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Debrework Zewdie, Menschel Fellow, facilitating a student debate in her Spring 2015 course.

Senior Leadership Fellows generally teach a half-semester course at the Harvard T.H. Chan School of Public Health. Each course is unique and reflects the individual fellow’s career and leadership.

These courses will focus on various leadership challenges in areas such as, politics and public health, health equity, policy implementation, poverty and access to healthcare, and universal health coverage.

Leadership will function as the common thread highlighted in each course.

Eligibility to enroll: These courses are offered for a grade or audit, and are open to all Harvard University students who can register through the standard registration process. Students from schools other than Harvard Chan must cross-register through the Harvard University Course Catalog. These courses will fill on a first-come, first-serve basis.

Interested undergraduates must first get approval from their degree program, and can take these courses for a letter-grade only.


SPRING 1, 2016 | GHP 552-3 | Leadership Development in Global Health

Making Policy Leadership Matter for Global Health: Navigating Choppy Political Seas in a Real World

Instructor: Nils Daulaire, Assistant Secretary for Global Affairs, U.S. Department of Health and Human Services, and U.S. Representative on the Executive Board of the World Health Organization (2010-2014)

Wednesdays (Jan 27-Mar 9) | 8:30-10:20 A.M. | Kresge 202B

The world is marked by vast disparities in health and well-being, within countries as well as among them. A half century of rapid globalization has changed the dynamics of these disparities, bringing healthy and unhealthy populations into greater proximity than previously and creating multiple risk streams moving in many directions, and driven by commercial and social dynamics associated with globalization as much as by the transmission of infectious pathogenic organisms.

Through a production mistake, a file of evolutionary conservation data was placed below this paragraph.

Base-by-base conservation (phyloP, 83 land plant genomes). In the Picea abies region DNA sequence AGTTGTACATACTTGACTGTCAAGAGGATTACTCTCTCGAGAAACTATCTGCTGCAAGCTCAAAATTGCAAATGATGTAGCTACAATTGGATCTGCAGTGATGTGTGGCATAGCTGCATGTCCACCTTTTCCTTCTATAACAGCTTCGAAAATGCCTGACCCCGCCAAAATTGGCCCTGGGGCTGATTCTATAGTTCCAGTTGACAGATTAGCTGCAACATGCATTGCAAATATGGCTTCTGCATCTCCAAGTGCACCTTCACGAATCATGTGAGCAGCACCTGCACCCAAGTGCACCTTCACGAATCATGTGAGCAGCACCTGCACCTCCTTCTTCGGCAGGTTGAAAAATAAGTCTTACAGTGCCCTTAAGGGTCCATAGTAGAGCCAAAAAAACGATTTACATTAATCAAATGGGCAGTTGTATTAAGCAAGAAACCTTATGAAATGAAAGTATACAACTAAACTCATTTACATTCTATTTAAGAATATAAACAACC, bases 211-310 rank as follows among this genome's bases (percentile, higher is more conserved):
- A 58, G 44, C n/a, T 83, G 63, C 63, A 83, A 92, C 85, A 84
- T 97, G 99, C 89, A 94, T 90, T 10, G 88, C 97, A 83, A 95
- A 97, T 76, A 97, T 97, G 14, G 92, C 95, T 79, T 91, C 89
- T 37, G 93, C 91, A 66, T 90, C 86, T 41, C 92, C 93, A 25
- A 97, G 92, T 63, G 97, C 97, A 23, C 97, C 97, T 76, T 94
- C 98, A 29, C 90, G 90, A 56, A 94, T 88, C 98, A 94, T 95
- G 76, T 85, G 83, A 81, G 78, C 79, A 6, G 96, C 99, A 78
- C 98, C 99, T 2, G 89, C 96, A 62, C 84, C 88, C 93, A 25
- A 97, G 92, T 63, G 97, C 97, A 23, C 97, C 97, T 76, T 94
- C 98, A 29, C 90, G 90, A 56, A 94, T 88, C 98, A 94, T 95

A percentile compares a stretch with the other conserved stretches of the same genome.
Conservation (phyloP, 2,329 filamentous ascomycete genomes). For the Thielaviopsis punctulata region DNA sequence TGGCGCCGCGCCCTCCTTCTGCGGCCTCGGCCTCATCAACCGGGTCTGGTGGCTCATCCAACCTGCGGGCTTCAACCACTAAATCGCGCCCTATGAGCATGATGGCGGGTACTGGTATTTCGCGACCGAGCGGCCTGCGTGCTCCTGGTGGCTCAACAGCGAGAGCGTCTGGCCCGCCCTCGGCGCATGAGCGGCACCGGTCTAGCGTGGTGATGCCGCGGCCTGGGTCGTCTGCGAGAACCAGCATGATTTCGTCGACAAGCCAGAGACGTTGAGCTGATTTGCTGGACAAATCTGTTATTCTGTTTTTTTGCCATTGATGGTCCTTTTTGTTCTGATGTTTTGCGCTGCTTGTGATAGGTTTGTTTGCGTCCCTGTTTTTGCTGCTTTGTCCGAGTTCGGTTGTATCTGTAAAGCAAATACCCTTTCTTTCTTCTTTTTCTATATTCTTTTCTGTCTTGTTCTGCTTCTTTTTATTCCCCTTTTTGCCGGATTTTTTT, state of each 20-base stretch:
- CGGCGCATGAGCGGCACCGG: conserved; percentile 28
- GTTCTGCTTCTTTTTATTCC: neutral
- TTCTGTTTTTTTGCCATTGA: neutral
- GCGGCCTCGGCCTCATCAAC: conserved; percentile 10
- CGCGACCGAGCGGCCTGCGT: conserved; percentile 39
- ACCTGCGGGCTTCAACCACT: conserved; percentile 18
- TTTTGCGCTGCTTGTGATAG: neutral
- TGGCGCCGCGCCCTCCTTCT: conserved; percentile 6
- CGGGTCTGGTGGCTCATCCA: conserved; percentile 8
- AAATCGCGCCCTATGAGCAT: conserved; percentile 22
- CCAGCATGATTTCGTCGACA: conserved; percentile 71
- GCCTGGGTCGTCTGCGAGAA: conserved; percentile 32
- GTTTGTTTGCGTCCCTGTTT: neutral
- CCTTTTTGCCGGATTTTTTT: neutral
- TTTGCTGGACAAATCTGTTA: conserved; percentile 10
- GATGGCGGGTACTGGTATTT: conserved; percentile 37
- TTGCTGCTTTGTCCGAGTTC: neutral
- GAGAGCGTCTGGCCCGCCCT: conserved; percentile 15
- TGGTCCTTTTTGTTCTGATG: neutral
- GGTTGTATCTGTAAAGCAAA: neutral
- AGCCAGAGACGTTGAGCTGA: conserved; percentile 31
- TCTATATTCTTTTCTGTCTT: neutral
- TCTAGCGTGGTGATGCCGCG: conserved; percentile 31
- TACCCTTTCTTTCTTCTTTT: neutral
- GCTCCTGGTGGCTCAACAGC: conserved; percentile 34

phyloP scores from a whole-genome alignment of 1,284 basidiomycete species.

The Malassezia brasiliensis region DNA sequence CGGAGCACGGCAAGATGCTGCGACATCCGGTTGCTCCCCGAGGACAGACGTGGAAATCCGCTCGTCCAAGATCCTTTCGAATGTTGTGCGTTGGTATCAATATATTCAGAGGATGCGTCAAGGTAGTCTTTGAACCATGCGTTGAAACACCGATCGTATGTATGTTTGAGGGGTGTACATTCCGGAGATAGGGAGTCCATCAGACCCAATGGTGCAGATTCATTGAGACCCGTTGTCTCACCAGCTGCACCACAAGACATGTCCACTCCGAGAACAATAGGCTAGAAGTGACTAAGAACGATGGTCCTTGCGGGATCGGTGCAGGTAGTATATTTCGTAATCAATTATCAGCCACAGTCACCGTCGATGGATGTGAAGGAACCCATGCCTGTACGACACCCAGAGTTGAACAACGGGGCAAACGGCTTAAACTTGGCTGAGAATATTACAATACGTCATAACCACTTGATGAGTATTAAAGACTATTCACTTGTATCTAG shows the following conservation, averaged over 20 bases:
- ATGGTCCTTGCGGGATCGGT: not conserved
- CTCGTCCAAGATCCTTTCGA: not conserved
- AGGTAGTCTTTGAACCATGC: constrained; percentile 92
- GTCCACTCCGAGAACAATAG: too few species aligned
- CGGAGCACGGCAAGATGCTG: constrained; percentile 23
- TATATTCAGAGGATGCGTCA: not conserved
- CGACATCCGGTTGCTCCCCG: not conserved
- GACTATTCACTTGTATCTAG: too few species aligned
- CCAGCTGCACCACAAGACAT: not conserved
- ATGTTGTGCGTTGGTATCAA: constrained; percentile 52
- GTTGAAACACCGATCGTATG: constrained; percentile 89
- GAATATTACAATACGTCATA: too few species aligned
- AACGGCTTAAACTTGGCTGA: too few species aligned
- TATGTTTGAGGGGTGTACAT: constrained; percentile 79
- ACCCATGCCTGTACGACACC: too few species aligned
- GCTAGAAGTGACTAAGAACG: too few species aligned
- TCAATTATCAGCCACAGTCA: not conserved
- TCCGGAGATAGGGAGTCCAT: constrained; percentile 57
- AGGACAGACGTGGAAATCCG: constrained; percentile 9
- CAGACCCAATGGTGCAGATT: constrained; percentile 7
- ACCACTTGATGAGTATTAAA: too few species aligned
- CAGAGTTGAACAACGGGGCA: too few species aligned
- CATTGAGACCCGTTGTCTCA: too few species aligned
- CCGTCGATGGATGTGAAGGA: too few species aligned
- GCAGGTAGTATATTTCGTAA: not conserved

The role of the policy leader is to bring about meaningful change that will substantially improve overall levels of health and reduce risks for catastrophic health events and financial ruin, on the individual, national and global levels. This must take place in the political context of competition for limited resources, ideological considerations and conflicts that often override health considerations, and national as well as economic interests. Failure to recognize and address these realities leads to policy failure as well.

In order to be effective, a policy leader must be well-versed in the epidemiological facts and public health dynamics, must be able to identify the most strategically critical and politically feasible intervention points and craft policies to address those, must be capable of mapping out and selling an agenda that maximizes political support and minimizes opposition, must marshal champions and key stakeholders, and — not least — must understand and address the relationships between abstract policy and concrete effects on the ground, to avoid well-intended or superficially attractive policies that have no real impact; or worse, contrary unintended consequences.

This class will examine the principal drivers of global health disparities and risks, consider strategies and approaches (both technology-driven and values-focused) that have been used to address them, discuss national and international political dynamics that have played a prominent role over the past few decades, and look at real-world conflicts and consequences. Students will be encouraged to challenge implicit assumptions, non-critical “group think” and political correctness that can reduce actual meaningful and lasting impact. They will learn how to identify and act on key issues, assess and address likely support and opposition to policy initiatives, and look explicitly at actual outcomes on the intended target groups. Examples will be drawn from policies pursued by the U.S. government as well as those of other key countries where health disparities are most marked, as well as multilateral institutions, notably WHO and the Global Fund.

Read more about Dr. Daulaire here.